Resistance to Colonial Rule in Africa

Topics: Africa, Igbo people, Colonialism Pages: 3 (1042 words) Published: December 13, 2012
By the start of the 20th century, Colonial rule by both the French and the British in Southern Africa had rising expenditure costs. The British method of indirect rule in their colonies, created by Frederick Lugard to leave existing government as it is, had far lower costs than the French method of direct rule. Nonetheless taxation stood as the universal method of keeping all colonies cheap and straightforwardly ran. African’s disgust with a white man telling them to pay for the white man’s endeavors had taken a toll. Protest of colonial rule threatened to endanger British indirect rule. The British would take steps to prevent this from happening. Methods Africans used to protest Colonial rule during the first decades of the 20th century included a religious opposition, a radical confrontation, and a political resistance.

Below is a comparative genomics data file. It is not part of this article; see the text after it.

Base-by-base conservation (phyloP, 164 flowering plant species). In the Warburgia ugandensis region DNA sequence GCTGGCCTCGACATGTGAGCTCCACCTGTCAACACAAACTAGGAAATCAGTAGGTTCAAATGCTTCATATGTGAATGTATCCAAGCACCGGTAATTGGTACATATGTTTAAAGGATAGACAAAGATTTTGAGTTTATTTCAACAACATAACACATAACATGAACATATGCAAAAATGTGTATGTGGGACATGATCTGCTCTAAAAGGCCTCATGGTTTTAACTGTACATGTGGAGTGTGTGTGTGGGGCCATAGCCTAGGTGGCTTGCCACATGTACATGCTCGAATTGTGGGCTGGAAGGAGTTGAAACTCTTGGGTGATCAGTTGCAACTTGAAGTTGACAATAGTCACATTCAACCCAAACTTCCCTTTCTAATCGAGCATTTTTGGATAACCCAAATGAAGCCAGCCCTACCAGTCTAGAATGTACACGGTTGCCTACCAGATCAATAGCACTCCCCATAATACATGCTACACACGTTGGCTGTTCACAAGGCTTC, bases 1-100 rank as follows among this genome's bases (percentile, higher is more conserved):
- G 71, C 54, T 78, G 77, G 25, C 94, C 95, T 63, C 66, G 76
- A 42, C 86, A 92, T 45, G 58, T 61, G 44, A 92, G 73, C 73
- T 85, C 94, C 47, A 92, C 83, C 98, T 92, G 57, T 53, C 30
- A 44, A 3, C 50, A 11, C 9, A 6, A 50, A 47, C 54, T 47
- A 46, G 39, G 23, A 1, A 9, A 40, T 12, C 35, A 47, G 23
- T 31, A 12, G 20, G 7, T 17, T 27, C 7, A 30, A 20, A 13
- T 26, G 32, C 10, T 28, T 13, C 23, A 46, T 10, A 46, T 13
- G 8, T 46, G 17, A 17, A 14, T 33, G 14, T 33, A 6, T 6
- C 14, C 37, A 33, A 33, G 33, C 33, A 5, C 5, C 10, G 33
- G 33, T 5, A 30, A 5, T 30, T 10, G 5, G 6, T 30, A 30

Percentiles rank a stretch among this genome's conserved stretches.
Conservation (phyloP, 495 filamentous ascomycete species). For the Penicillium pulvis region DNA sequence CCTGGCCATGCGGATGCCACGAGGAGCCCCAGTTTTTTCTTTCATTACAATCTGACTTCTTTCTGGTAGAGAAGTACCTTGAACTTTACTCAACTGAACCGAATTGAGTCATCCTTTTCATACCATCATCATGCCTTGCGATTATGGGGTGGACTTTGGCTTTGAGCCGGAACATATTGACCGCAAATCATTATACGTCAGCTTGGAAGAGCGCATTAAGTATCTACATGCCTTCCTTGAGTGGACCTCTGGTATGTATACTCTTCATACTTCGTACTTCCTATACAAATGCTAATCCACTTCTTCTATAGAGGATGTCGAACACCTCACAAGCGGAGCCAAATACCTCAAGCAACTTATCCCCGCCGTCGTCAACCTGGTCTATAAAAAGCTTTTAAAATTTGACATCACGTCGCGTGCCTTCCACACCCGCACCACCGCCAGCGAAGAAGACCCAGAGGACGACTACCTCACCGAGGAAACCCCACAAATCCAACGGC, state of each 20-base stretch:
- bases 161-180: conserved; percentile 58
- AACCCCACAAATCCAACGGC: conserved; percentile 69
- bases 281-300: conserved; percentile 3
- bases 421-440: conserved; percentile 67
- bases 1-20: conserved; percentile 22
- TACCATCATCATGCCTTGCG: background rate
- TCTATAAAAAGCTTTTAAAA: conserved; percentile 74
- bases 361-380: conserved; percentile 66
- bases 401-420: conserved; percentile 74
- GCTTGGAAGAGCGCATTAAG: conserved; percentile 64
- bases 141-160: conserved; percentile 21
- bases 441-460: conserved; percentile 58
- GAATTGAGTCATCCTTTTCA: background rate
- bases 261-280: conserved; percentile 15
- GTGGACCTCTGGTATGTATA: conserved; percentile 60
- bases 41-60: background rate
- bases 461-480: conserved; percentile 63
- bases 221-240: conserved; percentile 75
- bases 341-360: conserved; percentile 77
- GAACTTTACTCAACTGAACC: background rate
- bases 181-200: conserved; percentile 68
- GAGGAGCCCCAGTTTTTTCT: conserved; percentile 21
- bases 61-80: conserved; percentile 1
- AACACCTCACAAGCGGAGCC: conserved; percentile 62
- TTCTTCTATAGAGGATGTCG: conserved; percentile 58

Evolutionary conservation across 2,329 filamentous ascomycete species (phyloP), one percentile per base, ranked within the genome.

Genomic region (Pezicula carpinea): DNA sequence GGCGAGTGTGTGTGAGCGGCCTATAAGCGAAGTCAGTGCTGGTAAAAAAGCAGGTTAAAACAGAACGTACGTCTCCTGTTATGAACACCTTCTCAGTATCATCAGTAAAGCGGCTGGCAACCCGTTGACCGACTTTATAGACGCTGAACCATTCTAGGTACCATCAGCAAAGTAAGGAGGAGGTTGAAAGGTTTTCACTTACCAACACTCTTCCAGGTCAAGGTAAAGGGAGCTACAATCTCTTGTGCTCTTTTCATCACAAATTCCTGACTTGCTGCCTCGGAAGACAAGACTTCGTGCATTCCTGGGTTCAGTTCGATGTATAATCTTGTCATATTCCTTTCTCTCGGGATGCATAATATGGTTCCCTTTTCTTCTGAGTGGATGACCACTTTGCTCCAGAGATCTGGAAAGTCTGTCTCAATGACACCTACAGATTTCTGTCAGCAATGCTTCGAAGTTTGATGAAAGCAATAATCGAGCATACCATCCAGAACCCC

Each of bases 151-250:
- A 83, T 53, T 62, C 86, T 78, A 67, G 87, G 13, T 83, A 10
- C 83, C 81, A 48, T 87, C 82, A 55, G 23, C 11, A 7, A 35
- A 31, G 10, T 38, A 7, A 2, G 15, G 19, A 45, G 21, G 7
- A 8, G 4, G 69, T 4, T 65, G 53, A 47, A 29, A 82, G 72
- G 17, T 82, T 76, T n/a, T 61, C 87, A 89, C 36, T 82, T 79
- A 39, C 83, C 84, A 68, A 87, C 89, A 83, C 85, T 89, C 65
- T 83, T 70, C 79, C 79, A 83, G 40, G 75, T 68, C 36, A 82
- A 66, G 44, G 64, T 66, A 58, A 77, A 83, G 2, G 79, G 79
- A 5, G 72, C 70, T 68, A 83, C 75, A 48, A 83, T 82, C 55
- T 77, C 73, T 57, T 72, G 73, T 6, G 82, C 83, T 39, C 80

The religious opposition to colonial regulation was focused around the Watchtower Movement in Central Africa. At the turn of the 20th century, a hut tax was being imposed in Zambia by the British which increased Africans’ feeling of animosity towards the colonists. Missionaries were also now requiring fees for hospitals and schools in order to maintain an inexpensive and modest colony. Most Africans sought to be baptized in hope of going to heaven. The problem with being baptized now was that a person had to be able to read scriptures to be able to be baptized. However since Africans couldn’t afford to pay for school to learn how to read scriptures, they were being denied a peaceful afterlife. Opposition to the main stream religion started in Malawi in 1908 when Elliot Kenan Kamwana started to take a very literal view of the Bible. In rebellion, Kamwana openly preached about the removal of restrictions on polygamy and drinking in which mainstream religion denied. In addition, there was a gaining majority of people who listened to Kamwana’s message against taxation, paying for education, and the refusal to baptize people who couldn’t read...
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